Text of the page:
These are the people who see themselves as protectors, not procrastinators. Invariably, they defend their inaction under a shroud of "I am only thinking about what's good for the bank." You're in trouble when you hear those words.

5. Refining it forever. One of the most effective ways to kill a marketing initiative is for a manager to discuss it and evaluate it endlessly. This is the manager who always makes a few copy changes--that slows things down. Or asks for a couple of days to review it--the seventh time. He always asks to see an alternative graphic. And changes one color or another--and then back again. After a photo shoot, he says, "You know, somehow or other it doesn't quite hit the mark." And when all else fails, he says, "I'm not sure the time is right for this."

Every marketing project deserves the best possible execution, but "picking at projects" is a very effective way to make sure nothing happens.

6. Getting everyone's opinion before doing anything. This is commonly called "buy in." While there are times when it's valuable to have everyone on board before launching a marketing or sales effort, there are those who use it as a well-honed technique for avoiding action. Keeping everyone involved and informed is essential, of course. But "buy in" can be code words for "What might happen if I make a mistake?"

The issue is leadership. "Decisiveness is the ability to make difficult decisions swiftly an well, and act on them. "Organizations are filled with people who dance around decisions without ever making them" writes Larry Bossidy, Honeywell International chairman and co-author of "Execution."

7. Jumping from one idea to another. Far too many banks are expert in the practice of "Mexican Jumping Bean Marketing." They try an ad or two, jump to direct mail, they do nothing, and then get out a newsletter (only one, of course).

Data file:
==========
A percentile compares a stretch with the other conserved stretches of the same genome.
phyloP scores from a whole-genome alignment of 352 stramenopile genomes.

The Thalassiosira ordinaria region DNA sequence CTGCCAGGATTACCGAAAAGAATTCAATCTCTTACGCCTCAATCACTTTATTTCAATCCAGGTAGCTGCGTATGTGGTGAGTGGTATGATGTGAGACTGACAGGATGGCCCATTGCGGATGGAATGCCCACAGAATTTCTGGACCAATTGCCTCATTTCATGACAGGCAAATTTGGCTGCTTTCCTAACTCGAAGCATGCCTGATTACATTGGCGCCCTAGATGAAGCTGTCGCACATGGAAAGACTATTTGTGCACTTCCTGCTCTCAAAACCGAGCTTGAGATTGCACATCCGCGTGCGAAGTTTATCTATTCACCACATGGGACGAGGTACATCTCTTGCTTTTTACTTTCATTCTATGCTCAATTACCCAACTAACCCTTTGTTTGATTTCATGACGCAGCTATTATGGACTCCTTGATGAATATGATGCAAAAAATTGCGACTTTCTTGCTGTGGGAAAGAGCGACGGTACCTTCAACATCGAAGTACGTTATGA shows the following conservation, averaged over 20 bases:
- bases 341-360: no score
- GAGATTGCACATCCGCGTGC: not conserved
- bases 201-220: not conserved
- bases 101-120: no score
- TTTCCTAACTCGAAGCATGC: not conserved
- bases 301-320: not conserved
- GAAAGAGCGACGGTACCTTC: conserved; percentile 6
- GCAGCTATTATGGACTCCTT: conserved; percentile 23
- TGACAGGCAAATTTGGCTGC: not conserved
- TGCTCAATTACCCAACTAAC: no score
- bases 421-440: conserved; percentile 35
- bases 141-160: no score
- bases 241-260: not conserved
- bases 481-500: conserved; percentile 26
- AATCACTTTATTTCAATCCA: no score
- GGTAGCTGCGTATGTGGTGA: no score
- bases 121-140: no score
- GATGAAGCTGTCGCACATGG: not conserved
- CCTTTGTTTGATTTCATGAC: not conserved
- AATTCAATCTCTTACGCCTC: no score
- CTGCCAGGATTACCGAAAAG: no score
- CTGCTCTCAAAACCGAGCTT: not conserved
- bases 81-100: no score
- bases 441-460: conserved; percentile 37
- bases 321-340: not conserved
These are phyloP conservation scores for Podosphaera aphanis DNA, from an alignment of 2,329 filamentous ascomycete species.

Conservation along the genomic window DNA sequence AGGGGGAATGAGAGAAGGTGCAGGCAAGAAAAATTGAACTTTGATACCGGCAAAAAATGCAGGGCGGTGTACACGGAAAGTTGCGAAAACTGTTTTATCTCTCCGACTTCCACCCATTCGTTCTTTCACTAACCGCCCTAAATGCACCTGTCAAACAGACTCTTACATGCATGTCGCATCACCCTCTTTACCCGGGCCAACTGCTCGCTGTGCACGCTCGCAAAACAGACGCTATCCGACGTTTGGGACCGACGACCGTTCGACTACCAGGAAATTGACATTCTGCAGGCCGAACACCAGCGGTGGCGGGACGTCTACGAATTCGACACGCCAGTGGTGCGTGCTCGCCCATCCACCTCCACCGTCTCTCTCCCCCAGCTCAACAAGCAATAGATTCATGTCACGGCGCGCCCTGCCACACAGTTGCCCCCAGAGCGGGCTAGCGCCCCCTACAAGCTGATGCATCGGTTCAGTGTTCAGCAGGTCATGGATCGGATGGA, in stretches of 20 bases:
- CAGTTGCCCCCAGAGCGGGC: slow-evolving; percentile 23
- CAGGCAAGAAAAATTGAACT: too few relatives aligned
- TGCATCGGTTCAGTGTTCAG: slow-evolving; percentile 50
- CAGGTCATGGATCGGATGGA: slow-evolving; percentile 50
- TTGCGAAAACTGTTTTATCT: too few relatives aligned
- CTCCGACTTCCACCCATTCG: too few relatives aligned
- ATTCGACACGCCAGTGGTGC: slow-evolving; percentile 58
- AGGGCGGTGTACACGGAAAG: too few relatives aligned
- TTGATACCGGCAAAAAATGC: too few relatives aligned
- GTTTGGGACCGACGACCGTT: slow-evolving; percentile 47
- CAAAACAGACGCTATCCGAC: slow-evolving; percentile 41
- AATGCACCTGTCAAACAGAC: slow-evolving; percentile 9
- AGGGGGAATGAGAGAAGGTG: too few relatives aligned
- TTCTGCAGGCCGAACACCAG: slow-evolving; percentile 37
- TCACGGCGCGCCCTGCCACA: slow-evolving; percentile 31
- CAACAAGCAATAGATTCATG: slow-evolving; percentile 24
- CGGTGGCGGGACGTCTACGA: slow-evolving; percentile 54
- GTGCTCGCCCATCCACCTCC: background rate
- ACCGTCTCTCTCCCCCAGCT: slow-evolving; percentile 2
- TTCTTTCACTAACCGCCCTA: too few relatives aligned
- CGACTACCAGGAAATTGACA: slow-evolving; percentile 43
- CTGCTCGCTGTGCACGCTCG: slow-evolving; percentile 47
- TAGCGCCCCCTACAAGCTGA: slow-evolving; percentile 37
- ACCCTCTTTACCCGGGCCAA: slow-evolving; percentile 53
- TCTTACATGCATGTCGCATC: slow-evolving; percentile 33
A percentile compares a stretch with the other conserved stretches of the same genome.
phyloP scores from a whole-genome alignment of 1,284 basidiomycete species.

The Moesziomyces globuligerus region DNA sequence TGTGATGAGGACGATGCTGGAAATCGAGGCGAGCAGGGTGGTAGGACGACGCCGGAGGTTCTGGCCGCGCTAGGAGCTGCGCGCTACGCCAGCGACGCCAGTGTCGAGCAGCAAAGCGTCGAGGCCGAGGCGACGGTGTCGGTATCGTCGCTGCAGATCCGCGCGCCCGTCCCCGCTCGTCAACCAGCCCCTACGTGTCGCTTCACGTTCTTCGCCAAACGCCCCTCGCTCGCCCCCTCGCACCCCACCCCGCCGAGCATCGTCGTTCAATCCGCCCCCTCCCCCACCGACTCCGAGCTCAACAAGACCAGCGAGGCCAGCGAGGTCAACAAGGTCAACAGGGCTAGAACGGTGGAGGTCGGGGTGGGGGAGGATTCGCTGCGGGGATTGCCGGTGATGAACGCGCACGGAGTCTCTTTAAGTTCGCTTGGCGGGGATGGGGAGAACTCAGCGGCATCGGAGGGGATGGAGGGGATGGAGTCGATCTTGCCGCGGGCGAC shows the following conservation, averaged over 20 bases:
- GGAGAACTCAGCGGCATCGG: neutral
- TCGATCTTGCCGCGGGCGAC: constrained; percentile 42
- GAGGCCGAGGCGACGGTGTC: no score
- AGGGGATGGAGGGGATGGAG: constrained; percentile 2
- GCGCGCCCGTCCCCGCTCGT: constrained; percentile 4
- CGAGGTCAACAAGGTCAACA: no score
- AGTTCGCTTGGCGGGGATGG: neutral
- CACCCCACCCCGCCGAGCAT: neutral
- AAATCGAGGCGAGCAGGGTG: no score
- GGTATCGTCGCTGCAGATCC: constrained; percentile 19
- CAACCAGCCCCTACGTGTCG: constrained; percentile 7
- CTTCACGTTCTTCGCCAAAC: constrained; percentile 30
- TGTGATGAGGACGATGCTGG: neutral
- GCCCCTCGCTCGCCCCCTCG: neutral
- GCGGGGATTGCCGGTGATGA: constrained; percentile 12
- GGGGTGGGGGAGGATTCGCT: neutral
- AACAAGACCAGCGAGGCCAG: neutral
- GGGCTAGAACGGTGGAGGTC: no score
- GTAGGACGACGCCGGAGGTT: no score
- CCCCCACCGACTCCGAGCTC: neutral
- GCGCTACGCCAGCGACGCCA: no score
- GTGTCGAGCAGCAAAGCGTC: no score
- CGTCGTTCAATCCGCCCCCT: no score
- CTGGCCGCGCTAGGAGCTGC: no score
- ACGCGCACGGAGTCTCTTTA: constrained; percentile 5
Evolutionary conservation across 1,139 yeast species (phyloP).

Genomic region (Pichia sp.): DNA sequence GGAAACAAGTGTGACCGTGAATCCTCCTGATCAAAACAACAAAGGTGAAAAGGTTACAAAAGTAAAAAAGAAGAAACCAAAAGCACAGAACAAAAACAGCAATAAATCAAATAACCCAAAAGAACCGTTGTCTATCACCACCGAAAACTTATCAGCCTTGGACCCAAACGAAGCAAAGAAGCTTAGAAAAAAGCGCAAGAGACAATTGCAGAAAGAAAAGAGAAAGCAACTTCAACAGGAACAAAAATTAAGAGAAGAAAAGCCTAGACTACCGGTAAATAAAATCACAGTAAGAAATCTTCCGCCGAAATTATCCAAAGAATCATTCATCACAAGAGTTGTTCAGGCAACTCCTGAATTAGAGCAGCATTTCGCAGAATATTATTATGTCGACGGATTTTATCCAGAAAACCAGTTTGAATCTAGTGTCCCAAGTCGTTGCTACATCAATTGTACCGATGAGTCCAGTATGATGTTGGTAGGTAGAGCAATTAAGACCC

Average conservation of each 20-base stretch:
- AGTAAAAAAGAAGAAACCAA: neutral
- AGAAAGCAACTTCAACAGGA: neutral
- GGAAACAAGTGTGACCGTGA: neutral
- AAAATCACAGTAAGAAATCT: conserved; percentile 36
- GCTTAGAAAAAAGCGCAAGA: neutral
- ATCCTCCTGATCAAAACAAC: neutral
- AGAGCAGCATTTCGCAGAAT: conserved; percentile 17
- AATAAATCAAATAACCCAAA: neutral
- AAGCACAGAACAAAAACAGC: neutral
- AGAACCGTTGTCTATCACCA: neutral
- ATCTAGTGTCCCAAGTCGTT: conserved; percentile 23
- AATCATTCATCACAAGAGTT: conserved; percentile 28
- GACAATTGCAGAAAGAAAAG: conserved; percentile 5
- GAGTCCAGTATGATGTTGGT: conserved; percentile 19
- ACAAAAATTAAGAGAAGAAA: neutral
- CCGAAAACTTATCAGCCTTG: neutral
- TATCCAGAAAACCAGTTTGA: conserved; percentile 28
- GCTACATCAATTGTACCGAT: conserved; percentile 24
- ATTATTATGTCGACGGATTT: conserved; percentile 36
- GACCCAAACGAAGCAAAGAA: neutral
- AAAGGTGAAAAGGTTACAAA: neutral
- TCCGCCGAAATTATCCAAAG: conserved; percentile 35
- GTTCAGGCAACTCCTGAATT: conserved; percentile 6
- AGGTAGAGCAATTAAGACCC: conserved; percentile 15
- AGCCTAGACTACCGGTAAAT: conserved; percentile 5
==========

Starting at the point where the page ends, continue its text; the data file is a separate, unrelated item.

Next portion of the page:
On and on it goes, no plan. no strategy, just what they have heard at the last bankers association meeting or saw a competitor do. These are, of course, the first to stand up and make it clear that marketing is a waste of money.

8. Lack of vision. Maurice the Pants Man was a well-established and highly successful single-unit retail store in central Massachusetts. The owner wanted to retire and sold the company to several self-assured "businessmen" who quickly opened a dozen or so more locations as part of a growth plan. The panache of the original store was missing, however, and only the name remained. All they did was create another blah retail operation that lacked character and identity to set it apart from thousands of similar operations. They went out of business in record time.

There was no vision, no life, no feeling. There was nothing to grab the customer.

9. Short-term results. While the worst business debacle of the last 80 years remains fresh in everyone's mind, the lesson of focusing on short-term results is yet to sink in (if it ever will). There appears to be an unavoidable relationship between the effort devoted to driving stock prices up to the speed of the demise of so many companies.